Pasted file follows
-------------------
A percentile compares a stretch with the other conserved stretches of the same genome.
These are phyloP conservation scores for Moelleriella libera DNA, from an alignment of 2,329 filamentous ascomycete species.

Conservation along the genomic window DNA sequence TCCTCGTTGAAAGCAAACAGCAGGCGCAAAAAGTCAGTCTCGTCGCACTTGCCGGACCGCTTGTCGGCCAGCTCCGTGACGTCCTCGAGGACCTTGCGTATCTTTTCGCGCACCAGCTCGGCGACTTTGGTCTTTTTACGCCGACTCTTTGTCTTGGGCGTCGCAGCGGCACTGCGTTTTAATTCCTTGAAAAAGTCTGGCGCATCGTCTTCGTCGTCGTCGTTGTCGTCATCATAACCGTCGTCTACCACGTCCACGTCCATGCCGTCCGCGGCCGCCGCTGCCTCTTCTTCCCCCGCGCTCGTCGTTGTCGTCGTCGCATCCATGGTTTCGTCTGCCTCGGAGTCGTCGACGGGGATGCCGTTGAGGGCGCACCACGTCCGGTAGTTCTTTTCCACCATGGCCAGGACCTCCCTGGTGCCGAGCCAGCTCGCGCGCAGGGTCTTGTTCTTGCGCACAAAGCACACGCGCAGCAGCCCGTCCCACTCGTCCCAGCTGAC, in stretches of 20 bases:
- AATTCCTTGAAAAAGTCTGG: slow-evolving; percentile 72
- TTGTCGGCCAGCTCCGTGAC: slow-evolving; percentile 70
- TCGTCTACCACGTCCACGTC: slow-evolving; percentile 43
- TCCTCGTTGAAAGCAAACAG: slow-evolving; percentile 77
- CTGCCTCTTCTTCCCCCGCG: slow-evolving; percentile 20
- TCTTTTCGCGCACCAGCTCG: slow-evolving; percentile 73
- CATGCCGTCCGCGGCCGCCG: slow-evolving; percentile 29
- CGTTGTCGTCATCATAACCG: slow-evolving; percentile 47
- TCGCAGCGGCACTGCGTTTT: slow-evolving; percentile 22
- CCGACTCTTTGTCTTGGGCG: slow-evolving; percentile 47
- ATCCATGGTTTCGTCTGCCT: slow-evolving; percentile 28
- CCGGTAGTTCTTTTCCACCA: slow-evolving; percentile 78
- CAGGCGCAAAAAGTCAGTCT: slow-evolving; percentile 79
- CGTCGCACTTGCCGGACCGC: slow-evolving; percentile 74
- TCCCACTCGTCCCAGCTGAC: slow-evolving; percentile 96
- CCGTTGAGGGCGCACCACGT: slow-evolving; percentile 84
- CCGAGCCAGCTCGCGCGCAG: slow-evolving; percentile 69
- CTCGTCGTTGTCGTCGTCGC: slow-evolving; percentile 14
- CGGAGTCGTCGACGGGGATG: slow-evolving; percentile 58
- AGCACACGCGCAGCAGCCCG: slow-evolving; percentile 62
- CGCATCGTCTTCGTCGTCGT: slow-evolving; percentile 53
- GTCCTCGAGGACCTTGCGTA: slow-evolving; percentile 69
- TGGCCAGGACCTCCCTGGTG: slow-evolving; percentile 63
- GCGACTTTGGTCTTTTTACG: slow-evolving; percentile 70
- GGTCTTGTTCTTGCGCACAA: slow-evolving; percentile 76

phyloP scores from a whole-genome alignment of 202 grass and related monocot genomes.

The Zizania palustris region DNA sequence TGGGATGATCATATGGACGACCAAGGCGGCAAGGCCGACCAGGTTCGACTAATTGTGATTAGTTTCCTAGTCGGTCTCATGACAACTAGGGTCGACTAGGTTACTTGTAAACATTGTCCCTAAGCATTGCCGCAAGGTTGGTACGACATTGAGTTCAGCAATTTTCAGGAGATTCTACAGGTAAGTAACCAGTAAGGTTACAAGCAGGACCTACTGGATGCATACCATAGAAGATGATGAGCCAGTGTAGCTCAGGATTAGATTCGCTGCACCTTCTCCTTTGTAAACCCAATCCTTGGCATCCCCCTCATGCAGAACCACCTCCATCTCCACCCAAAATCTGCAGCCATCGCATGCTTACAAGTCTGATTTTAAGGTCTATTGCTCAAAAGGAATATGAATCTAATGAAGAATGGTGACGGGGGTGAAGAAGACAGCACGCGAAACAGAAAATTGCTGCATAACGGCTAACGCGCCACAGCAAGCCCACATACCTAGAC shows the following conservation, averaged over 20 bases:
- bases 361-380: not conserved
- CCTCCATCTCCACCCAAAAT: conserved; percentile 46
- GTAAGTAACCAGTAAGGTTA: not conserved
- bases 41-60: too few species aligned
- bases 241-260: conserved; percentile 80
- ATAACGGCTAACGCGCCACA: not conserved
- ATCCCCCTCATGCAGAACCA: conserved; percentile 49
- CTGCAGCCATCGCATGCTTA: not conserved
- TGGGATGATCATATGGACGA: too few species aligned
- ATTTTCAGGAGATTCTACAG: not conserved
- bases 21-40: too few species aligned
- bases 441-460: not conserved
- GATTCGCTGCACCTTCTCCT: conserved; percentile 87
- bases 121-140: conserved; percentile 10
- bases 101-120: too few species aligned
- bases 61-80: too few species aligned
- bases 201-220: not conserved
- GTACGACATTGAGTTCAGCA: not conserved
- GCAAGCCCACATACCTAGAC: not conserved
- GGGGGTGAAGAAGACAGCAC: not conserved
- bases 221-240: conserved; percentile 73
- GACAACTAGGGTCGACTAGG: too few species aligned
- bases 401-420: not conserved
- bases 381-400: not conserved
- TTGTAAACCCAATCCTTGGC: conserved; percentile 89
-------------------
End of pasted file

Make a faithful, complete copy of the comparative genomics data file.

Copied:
A percentile compares a stretch with the other conserved stretches of the same genome.
These are phyloP conservation scores for Moelleriella libera DNA, from an alignment of 2,329 filamentous ascomycete species.

Conservation along the genomic window DNA sequence TCCTCGTTGAAAGCAAACAGCAGGCGCAAAAAGTCAGTCTCGTCGCACTTGCCGGACCGCTTGTCGGCCAGCTCCGTGACGTCCTCGAGGACCTTGCGTATCTTTTCGCGCACCAGCTCGGCGACTTTGGTCTTTTTACGCCGACTCTTTGTCTTGGGCGTCGCAGCGGCACTGCGTTTTAATTCCTTGAAAAAGTCTGGCGCATCGTCTTCGTCGTCGTCGTTGTCGTCATCATAACCGTCGTCTACCACGTCCACGTCCATGCCGTCCGCGGCCGCCGCTGCCTCTTCTTCCCCCGCGCTCGTCGTTGTCGTCGTCGCATCCATGGTTTCGTCTGCCTCGGAGTCGTCGACGGGGATGCCGTTGAGGGCGCACCACGTCCGGTAGTTCTTTTCCACCATGGCCAGGACCTCCCTGGTGCCGAGCCAGCTCGCGCGCAGGGTCTTGTTCTTGCGCACAAAGCACACGCGCAGCAGCCCGTCCCACTCGTCCCAGCTGAC, in stretches of 20 bases:
- AATTCCTTGAAAAAGTCTGG: slow-evolving; percentile 72
- TTGTCGGCCAGCTCCGTGAC: slow-evolving; percentile 70
- TCGTCTACCACGTCCACGTC: slow-evolving; percentile 43
- TCCTCGTTGAAAGCAAACAG: slow-evolving; percentile 77
- CTGCCTCTTCTTCCCCCGCG: slow-evolving; percentile 20
- TCTTTTCGCGCACCAGCTCG: slow-evolving; percentile 73
- CATGCCGTCCGCGGCCGCCG: slow-evolving; percentile 29
- CGTTGTCGTCATCATAACCG: slow-evolving; percentile 47
- TCGCAGCGGCACTGCGTTTT: slow-evolving; percentile 22
- CCGACTCTTTGTCTTGGGCG: slow-evolving; percentile 47
- ATCCATGGTTTCGTCTGCCT: slow-evolving; percentile 28
- CCGGTAGTTCTTTTCCACCA: slow-evolving; percentile 78
- CAGGCGCAAAAAGTCAGTCT: slow-evolving; percentile 79
- CGTCGCACTTGCCGGACCGC: slow-evolving; percentile 74
- TCCCACTCGTCCCAGCTGAC: slow-evolving; percentile 96
- CCGTTGAGGGCGCACCACGT: slow-evolving; percentile 84
- CCGAGCCAGCTCGCGCGCAG: slow-evolving; percentile 69
- CTCGTCGTTGTCGTCGTCGC: slow-evolving; percentile 14
- CGGAGTCGTCGACGGGGATG: slow-evolving; percentile 58
- AGCACACGCGCAGCAGCCCG: slow-evolving; percentile 62
- CGCATCGTCTTCGTCGTCGT: slow-evolving; percentile 53
- GTCCTCGAGGACCTTGCGTA: slow-evolving; percentile 69
- TGGCCAGGACCTCCCTGGTG: slow-evolving; percentile 63
- GCGACTTTGGTCTTTTTACG: slow-evolving; percentile 70
- GGTCTTGTTCTTGCGCACAA: slow-evolving; percentile 76

phyloP scores from a whole-genome alignment of 202 grass and related monocot genomes.

The Zizania palustris region DNA sequence TGGGATGATCATATGGACGACCAAGGCGGCAAGGCCGACCAGGTTCGACTAATTGTGATTAGTTTCCTAGTCGGTCTCATGACAACTAGGGTCGACTAGGTTACTTGTAAACATTGTCCCTAAGCATTGCCGCAAGGTTGGTACGACATTGAGTTCAGCAATTTTCAGGAGATTCTACAGGTAAGTAACCAGTAAGGTTACAAGCAGGACCTACTGGATGCATACCATAGAAGATGATGAGCCAGTGTAGCTCAGGATTAGATTCGCTGCACCTTCTCCTTTGTAAACCCAATCCTTGGCATCCCCCTCATGCAGAACCACCTCCATCTCCACCCAAAATCTGCAGCCATCGCATGCTTACAAGTCTGATTTTAAGGTCTATTGCTCAAAAGGAATATGAATCTAATGAAGAATGGTGACGGGGGTGAAGAAGACAGCACGCGAAACAGAAAATTGCTGCATAACGGCTAACGCGCCACAGCAAGCCCACATACCTAGAC shows the following conservation, averaged over 20 bases:
- bases 361-380: not conserved
- CCTCCATCTCCACCCAAAAT: conserved; percentile 46
- GTAAGTAACCAGTAAGGTTA: not conserved
- bases 41-60: too few species aligned
- bases 241-260: conserved; percentile 80
- ATAACGGCTAACGCGCCACA: not conserved
- ATCCCCCTCATGCAGAACCA: conserved; percentile 49
- CTGCAGCCATCGCATGCTTA: not conserved
- TGGGATGATCATATGGACGA: too few species aligned
- ATTTTCAGGAGATTCTACAG: not conserved
- bases 21-40: too few species aligned
- bases 441-460: not conserved
- GATTCGCTGCACCTTCTCCT: conserved; percentile 87
- bases 121-140: conserved; percentile 10
- bases 101-120: too few species aligned
- bases 61-80: too few species aligned
- bases 201-220: not conserved
- GTACGACATTGAGTTCAGCA: not conserved
- GCAAGCCCACATACCTAGAC: not conserved
- GGGGGTGAAGAAGACAGCAC: not conserved
- bases 221-240: conserved; percentile 73
- GACAACTAGGGTCGACTAGG: too few species aligned
- bases 401-420: not conserved
- bases 381-400: not conserved
- TTGTAAACCCAATCCTTGGC: conserved; percentile 89